BOSTON—The broad, burgeoning global travel industry is like a crowded passenger train, according to CEOs of some of the largest hotel, airline and distribution companies. The vehicle is big, gaining momentum and is largely headed in the right direction.
But as more people get on board, it’s becoming increasingly difficult to manage them.
“All of you who manage travel, this is when you earn your stripes,” Arne Sorenson, president and CEO of Marriott International, told the thousands attending Tuesday’s “Luminaries of Travel CEO Panel” at the Global Business Travel Association Convention.
The travel industry has never been so large, all-encompassing and fragmented, the panelists agreed. With more ways than ever to shop and search travel, more businesspeople are “going rogue” and purchasing travel outside of corporate policies.
Suppliers, buyers and managers need to reverse this trend. But doing so is easier said than done—especially for a younger generation of corporate travelers who want to feel liberated and empowered.
“Value can be delivered by managing travel,” Sorenson said. “I don’t think that’s changing at all. I think there are still powerful reasons to manage travel.”
The carrot is much more effective than the stick in this respect, according to David Cush, president and CEO of airline Virgin America.
“You’ll have to build something they want to go to,” he said. “You have to have the carrot. You have to have something that they know is an effective tool to manage travel as opposed to, ‘This is something my boss wants me to do.’”
That means developing intuitive platforms that allow travelers to effortlessly search, book and manage their corporate travel.
“Our goal is to create, using technology, an offering that allows corporate travel buyers to make the best possible use of that constrained resource,” said Barney Harford, CEO of Orbitz Worldwide.
Technology can enable and inhibit those efforts though, said Luis Maroto, president and CEO of global distribution system Amadeus. With so much information available today, corporate travelers often become overwhelmed and frustrated.
“There’s a clear need to integrate this content to see what is relevant. … We need to really make sure that the real content and the content that makes sense to the traveler is offered to them,” he said, adding each traveler has different needs and the search process should be personalized.
Sorenson agreed. “Data and technology and mobile are so broad … There are places where it’s a much more basic question, and it’s a question of which data do you need and how do you use it?”
Suppliers and buyers should concentrate most, if not all, of their efforts on mobile, Cush said. Corporate travelers need to search, book and manage travel while away from their desks.
“The (personal computer) is dead,” he said.
A growth market
The fact that maintaining control of corporate travelers is even a concern is a very good thing, the CEOs agreed. That means travel, by and large, is increasing.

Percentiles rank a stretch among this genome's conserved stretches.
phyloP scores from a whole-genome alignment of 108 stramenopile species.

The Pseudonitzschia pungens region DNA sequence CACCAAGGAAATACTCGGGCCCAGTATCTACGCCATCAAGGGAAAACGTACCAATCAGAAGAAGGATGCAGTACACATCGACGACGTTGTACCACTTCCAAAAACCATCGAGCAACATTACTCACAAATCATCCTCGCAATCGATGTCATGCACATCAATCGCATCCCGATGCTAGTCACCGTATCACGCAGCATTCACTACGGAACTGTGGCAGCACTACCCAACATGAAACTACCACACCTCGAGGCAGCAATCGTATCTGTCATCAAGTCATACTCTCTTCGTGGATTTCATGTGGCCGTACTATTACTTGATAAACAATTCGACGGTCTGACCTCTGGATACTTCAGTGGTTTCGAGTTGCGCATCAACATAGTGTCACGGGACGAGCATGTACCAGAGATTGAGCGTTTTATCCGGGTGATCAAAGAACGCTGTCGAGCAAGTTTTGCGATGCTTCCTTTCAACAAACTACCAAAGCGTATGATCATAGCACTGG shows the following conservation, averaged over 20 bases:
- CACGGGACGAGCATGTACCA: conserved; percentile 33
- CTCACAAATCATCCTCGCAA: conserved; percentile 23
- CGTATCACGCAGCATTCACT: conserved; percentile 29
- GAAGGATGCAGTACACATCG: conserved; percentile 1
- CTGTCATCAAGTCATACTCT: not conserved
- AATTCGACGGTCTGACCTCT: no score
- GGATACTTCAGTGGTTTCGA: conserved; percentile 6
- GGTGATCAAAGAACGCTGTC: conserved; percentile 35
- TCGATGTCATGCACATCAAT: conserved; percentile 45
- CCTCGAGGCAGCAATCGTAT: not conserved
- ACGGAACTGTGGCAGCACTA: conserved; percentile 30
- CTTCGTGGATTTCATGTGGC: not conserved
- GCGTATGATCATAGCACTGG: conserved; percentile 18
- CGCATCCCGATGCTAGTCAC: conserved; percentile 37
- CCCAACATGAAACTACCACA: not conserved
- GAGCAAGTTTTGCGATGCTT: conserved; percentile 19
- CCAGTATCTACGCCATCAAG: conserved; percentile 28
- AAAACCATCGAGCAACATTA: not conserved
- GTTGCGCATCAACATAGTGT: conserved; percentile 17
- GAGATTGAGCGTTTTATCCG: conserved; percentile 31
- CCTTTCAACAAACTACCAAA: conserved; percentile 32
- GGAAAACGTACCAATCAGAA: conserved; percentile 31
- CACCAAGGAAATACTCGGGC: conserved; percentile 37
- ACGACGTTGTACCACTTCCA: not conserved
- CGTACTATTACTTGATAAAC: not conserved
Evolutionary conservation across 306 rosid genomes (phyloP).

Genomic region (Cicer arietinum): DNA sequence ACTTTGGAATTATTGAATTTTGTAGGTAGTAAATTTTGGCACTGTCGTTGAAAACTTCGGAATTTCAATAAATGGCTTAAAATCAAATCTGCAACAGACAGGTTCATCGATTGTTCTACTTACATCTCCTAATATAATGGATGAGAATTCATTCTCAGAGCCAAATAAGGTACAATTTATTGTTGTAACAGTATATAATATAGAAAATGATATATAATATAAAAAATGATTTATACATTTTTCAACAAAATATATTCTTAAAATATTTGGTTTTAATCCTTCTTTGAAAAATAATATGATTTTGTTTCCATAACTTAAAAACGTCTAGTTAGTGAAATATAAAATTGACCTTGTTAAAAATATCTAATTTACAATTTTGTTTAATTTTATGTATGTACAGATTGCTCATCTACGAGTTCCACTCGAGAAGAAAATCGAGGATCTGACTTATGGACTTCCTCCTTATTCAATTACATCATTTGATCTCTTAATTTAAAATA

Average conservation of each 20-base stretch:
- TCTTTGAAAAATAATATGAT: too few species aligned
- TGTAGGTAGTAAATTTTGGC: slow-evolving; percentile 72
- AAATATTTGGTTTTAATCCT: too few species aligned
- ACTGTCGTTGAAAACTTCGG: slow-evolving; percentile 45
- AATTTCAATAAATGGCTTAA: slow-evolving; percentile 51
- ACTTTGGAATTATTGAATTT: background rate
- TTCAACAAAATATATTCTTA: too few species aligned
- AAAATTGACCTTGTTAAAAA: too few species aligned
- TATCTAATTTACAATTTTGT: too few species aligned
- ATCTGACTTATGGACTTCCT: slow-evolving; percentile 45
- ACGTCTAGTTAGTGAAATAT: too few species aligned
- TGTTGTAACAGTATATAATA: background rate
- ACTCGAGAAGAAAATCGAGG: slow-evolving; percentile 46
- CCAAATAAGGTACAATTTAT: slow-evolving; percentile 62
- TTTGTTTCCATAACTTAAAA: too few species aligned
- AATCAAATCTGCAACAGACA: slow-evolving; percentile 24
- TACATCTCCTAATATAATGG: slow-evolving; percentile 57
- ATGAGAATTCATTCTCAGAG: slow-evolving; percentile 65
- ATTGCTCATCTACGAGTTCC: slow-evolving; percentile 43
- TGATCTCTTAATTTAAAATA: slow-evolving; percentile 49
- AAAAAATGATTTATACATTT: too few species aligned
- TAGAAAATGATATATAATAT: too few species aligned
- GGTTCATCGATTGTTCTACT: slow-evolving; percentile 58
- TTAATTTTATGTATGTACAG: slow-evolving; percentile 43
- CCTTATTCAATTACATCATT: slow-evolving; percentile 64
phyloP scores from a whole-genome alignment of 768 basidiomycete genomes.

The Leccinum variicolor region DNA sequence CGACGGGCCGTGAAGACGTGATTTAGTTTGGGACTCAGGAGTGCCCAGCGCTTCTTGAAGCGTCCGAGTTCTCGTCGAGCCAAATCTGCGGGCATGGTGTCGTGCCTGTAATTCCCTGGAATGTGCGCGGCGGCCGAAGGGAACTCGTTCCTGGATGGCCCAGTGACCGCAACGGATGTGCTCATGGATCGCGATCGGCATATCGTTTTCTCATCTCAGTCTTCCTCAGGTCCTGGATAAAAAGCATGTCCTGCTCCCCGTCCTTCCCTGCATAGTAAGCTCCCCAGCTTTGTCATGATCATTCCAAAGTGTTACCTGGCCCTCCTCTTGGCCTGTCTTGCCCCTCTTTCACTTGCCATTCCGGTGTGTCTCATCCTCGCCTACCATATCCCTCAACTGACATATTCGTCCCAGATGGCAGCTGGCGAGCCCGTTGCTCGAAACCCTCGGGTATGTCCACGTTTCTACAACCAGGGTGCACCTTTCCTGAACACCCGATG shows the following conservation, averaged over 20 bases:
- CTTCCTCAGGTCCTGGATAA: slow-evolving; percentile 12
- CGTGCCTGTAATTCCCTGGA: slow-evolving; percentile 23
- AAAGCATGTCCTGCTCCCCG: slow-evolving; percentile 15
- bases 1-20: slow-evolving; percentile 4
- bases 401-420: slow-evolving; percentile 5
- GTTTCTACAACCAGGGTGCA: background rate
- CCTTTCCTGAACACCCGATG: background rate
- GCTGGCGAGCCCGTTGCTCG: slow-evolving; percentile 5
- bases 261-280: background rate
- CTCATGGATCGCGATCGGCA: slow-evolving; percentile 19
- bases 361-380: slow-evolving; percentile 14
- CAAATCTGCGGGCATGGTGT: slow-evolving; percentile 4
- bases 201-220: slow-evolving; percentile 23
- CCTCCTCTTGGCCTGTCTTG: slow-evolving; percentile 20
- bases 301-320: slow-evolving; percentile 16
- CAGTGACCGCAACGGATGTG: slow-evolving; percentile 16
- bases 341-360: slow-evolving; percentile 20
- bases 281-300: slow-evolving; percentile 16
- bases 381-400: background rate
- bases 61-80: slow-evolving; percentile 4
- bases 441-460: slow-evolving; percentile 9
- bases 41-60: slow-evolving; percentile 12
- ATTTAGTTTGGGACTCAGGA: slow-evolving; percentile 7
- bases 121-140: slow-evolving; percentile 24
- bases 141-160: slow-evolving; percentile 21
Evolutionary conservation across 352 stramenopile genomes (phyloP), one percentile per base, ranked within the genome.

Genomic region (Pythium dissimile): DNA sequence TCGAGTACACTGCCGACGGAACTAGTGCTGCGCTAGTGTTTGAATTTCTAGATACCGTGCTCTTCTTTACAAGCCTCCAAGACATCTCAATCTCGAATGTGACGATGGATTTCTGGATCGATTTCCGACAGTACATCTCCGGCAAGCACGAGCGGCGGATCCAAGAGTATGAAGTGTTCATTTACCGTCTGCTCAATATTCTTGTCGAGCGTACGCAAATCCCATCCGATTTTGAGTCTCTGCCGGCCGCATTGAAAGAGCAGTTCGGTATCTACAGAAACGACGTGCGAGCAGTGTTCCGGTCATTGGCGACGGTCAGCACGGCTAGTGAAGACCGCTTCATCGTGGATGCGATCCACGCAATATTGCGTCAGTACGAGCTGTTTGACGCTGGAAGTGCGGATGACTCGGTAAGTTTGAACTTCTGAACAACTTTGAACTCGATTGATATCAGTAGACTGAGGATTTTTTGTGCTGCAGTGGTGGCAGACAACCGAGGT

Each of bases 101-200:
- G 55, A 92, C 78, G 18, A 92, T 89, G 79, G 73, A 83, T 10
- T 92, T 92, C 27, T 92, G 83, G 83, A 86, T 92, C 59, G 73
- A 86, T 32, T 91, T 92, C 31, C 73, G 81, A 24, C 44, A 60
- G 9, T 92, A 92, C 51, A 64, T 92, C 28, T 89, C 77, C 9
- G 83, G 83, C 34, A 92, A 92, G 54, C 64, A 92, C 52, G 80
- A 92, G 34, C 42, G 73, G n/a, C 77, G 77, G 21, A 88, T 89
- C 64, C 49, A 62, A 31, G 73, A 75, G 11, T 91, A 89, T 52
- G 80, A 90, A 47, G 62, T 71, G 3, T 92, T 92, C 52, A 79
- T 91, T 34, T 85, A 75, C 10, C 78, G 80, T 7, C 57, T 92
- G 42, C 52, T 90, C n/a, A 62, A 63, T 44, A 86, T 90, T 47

“The world economy is doing fine,” Maroto said. “Overall, we should be optimistic about the traffic volumes.”
While he is optimistic about the “medium-term” outlook, he admitted the next six to 12 months will prove difficult in Europe.
But even in the volatile eurozone there are highlights, Sorenson said.
“Even if you look in just Europe, which is clearly the part of the globe we are most fearful of, you see positive signs about the state of the global economy,” he said, highlighting London and Paris as particularly strong markets.
Cush said uncertainty surrounding the euro crisis actually is proving beneficial to the U.S. economy, where Virgin does most of its business. Interest rates are low and commodity prices are soft, he said, which has allowed his airline to expand its fleet.
On a global scale
While regional dynamics certainly impact the travel landscape, the CEOs said, the travel industry today must be viewed on a global scale.
“It is important to be everywhere. Travel is global,” Maroto said
“The new golden age of travel is a massive force globally,” Sorenson said.
As an example, he pointed to the 100 million outbound Chinese travelers projected to flood the market during the next few years. If the U.S. hotel industry was to take its fair share, that would equate to approximately 10 million of those travelers. With an average length of stay of one week, that constitutes a considerable feeder to the 5 million nightly hotel rooms in the U.S.
“That’s one country,” Sorenson said. “That doesn’t count Brazil. That doesn’t count India.”
Maintaining an all-encompassing global perspective is crucial when developing corporate travel networks, the CEOs agreed.
“When we face our supplier partners, particularly on the hotel side, we see a global network,” Maroto said. “… The travel is at the center of everything we do. … There’s so much opportunity to use technology to transform that travel experience and the way consumers around the world plan and purchase travel.”